Spice Mobiles to increase local handset production

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By Sandhya Malhotra

Encouraged with the initial experience of local mobile manufacturing, Spice Mobiles, the first Indian handset manufacturer to begin local production at Baddi, Himachal Pradesh in March 2010, is all set to increase its local production. The manufacturer has shown its peers that India has the capability in mobile manufacturing, despite handicaps like lack of manufacturing ecosystem and government support; and unavailability of components. And its bold step has been an inspiration for other Indian mobile companies such as Micromax, Lava and Zen, who are also considering setting up manufacturing facilities in India next year.

While sharing the initial experience of manufacturing at Baddi, HK Shah, vice president commercial Spice Mobiles, says, “The experience of manufacturing handsets locally at Baddi, has been quite positive. Our local production is comparable in every way—in terms of quality, reliability and performance—with its imported counterparts. We import our high end mobiles from China and other countries.”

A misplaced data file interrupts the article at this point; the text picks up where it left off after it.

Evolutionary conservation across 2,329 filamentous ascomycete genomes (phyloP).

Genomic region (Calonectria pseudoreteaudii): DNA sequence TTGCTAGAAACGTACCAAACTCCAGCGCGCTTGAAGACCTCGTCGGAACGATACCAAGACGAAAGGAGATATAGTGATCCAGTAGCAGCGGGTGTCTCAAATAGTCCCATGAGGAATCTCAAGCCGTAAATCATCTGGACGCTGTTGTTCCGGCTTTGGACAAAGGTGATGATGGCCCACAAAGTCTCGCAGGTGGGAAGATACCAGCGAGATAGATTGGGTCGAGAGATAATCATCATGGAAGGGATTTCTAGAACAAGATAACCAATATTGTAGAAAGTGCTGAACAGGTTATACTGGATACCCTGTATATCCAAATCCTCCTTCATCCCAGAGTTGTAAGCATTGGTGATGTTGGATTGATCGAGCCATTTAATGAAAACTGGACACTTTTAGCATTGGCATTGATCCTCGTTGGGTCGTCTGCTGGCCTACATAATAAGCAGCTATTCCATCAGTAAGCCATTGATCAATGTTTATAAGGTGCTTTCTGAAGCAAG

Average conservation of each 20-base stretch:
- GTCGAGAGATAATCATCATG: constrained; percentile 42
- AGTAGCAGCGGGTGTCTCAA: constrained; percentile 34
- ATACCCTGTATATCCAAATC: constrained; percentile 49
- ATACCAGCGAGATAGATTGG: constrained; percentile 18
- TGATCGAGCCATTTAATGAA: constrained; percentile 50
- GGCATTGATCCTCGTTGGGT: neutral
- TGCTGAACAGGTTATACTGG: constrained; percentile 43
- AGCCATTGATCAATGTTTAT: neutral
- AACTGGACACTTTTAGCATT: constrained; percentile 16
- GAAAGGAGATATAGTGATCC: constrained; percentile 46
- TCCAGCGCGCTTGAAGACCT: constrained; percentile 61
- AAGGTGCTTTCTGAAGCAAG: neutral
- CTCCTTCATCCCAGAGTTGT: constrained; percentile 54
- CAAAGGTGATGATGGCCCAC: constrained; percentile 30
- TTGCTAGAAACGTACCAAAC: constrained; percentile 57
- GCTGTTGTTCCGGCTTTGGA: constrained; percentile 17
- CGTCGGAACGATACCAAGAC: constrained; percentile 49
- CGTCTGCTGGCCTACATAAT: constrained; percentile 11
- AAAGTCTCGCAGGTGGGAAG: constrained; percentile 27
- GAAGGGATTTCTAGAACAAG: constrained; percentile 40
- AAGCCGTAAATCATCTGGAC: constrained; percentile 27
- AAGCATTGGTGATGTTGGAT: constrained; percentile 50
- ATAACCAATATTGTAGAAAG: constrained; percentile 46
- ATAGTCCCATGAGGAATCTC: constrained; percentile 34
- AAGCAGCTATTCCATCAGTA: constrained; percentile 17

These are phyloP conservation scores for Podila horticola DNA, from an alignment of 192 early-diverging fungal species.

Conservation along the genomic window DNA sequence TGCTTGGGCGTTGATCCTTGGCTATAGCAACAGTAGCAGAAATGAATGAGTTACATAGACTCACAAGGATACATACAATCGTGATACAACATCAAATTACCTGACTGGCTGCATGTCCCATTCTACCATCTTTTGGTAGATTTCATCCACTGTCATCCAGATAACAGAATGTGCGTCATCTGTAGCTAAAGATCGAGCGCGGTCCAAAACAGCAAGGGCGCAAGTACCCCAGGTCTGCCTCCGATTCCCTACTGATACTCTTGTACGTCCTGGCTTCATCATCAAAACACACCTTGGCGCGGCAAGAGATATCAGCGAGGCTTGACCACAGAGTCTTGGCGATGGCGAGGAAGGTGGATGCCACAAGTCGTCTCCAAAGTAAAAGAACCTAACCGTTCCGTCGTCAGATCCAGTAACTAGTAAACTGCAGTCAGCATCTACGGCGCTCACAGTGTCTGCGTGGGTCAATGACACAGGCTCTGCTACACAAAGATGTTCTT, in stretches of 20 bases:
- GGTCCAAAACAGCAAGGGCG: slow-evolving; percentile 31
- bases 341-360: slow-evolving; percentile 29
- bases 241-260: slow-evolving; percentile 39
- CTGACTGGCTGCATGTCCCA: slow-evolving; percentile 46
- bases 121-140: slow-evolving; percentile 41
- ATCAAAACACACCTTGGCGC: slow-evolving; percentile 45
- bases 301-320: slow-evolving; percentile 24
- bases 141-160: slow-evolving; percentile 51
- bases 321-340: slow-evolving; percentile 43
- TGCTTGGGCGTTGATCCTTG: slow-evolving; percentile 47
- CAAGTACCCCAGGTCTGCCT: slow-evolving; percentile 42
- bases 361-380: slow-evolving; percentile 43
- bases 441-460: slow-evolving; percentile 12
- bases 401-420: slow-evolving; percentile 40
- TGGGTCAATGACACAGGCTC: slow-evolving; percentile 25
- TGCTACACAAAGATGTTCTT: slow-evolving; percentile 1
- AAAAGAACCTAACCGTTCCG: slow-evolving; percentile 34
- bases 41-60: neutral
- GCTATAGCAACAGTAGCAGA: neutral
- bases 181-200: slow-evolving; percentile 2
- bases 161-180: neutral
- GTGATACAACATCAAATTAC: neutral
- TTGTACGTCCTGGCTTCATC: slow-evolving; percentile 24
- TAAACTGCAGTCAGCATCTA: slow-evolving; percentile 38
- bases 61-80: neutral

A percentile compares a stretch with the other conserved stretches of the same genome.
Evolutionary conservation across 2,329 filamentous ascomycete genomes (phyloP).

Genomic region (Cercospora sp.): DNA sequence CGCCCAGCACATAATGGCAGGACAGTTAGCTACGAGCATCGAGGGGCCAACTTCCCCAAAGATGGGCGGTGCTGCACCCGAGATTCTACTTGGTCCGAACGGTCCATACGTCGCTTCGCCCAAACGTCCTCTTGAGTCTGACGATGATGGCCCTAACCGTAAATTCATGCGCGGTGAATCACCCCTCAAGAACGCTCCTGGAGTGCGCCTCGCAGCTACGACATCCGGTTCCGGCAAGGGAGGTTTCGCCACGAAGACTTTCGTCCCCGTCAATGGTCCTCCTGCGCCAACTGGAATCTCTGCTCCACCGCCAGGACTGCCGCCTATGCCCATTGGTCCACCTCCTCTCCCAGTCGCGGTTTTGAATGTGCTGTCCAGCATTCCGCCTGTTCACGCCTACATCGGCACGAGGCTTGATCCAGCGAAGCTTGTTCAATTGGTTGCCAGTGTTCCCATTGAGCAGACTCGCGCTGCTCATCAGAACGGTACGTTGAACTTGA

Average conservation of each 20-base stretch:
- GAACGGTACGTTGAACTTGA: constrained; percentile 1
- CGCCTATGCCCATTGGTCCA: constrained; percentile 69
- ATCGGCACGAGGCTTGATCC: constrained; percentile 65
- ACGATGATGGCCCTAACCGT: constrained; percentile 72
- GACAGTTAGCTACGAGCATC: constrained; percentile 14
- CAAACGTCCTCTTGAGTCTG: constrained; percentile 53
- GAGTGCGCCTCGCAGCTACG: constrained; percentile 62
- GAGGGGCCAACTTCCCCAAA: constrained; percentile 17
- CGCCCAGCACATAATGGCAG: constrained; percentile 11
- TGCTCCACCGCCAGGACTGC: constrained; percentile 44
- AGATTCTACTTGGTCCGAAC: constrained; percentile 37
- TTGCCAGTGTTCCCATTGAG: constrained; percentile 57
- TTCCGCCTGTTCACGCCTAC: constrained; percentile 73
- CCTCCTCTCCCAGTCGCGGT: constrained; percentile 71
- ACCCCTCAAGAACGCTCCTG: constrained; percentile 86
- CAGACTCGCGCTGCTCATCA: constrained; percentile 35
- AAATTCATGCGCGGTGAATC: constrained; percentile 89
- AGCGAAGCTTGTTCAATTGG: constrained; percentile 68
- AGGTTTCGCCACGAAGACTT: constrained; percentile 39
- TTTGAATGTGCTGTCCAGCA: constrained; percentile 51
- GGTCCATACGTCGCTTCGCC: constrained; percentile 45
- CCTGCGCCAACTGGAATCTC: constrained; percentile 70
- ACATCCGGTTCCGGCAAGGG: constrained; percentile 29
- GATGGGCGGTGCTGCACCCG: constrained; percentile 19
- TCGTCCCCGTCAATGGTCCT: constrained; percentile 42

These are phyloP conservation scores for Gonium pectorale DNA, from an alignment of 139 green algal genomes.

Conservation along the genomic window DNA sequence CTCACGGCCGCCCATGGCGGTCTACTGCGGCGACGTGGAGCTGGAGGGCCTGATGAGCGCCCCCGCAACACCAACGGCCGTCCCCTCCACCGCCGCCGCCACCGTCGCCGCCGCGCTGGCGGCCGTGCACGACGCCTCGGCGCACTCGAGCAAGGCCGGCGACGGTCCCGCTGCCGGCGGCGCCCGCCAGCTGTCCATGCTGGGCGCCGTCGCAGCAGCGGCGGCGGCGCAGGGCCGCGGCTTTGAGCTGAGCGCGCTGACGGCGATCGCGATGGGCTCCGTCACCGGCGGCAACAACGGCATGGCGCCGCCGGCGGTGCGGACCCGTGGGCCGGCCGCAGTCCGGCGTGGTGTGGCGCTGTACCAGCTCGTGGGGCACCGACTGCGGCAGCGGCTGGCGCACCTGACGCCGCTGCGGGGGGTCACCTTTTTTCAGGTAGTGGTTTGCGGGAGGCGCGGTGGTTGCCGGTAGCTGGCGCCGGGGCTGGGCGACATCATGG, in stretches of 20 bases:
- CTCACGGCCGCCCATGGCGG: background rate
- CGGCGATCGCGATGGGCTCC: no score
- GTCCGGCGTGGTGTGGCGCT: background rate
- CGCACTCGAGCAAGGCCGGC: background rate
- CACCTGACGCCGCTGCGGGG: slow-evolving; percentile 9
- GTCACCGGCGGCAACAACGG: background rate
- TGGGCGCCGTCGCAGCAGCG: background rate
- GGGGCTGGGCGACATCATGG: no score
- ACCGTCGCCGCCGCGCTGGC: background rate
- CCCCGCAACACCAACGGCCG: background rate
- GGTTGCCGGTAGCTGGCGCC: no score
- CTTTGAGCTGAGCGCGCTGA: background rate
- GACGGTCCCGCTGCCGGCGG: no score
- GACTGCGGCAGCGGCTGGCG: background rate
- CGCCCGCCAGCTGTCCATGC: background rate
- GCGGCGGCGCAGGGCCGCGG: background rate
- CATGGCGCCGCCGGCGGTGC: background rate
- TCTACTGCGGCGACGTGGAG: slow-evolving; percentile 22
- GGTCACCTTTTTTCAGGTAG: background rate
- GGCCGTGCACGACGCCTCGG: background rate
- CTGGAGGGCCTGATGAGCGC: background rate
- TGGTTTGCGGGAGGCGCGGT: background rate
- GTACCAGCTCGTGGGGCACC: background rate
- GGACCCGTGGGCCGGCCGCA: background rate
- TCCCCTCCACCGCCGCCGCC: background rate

Currently, the Baddi facility is producing 100,000 basic handsets per month on a two shift basis. The plant is built over a 3 acre plot and the factory building is around 2136.7 sq m. “Starting with one assembly line, we are gearing up to add three more lines within this quarter to raise the production capacity to 400,000 handsets per month by 2010 ends,” informs Shah.

Besides tax and excise benefits in Baddi, our manufacturing strength has given us the ability to build and offer customised solutions as per customers’ specific requirements by incorporating value-added services applicable for specific markets—domestic as well as for exports,” says Shah.

Planning to migrate to CKD

Mobile handset manufacturing is split into two sections—automatic and manual. Electronic printed circuit board (PCB) assembly needs to be automated and the final assembly and testing is a combination of manual and automatic processes.  Says Shah, “As of now, we do the final assembly and testing (which is partly manual and partly automatic). Also, we are evaluating the merits of changing over to CKD and PCB assembly. We need to decide whether to do this activity inhouse or subcontract it locally.”

Commenting on the profitability aspect, Shah laments, “Since the mobile handset components manufacturing industry is practically non-existent in the country, it will be beneficial and profitable to start manufacturing these inhouse.”

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